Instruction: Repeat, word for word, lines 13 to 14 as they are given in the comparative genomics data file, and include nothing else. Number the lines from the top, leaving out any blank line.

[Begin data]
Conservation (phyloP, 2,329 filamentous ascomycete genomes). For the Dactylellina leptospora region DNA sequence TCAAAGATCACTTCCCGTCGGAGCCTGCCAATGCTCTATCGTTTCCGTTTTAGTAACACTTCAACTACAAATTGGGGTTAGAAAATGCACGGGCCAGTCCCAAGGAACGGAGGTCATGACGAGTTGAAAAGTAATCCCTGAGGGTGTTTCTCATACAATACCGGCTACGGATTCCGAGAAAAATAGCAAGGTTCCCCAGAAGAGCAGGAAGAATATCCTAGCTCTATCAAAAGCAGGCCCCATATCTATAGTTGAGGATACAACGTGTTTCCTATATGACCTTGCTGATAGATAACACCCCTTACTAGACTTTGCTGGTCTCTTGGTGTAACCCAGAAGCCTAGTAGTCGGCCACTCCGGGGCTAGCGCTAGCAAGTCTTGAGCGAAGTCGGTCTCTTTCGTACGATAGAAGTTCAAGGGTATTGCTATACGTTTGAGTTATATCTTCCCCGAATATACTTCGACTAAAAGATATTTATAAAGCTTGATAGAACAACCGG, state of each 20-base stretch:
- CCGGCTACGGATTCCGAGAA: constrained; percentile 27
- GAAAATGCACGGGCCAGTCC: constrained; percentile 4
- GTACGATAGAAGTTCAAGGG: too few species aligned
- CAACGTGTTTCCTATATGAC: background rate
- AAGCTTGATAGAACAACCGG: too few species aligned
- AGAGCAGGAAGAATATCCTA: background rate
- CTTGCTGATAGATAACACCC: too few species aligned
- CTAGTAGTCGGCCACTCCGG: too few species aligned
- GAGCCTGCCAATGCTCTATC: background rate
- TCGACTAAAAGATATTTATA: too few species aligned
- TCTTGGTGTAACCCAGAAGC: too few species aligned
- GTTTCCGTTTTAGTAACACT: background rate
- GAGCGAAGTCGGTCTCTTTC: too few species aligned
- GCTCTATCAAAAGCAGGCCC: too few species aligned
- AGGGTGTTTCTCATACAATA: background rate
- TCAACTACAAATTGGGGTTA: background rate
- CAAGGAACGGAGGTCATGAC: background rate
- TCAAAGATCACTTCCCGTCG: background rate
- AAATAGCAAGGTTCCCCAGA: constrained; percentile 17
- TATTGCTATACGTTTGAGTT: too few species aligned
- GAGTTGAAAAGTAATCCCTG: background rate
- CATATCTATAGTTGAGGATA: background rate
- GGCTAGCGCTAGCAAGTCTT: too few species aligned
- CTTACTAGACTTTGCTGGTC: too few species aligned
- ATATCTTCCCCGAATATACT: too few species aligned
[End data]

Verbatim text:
- GTTTCCGTTTTAGTAACACT: background rate
- GAGCGAAGTCGGTCTCTTTC: too few species aligned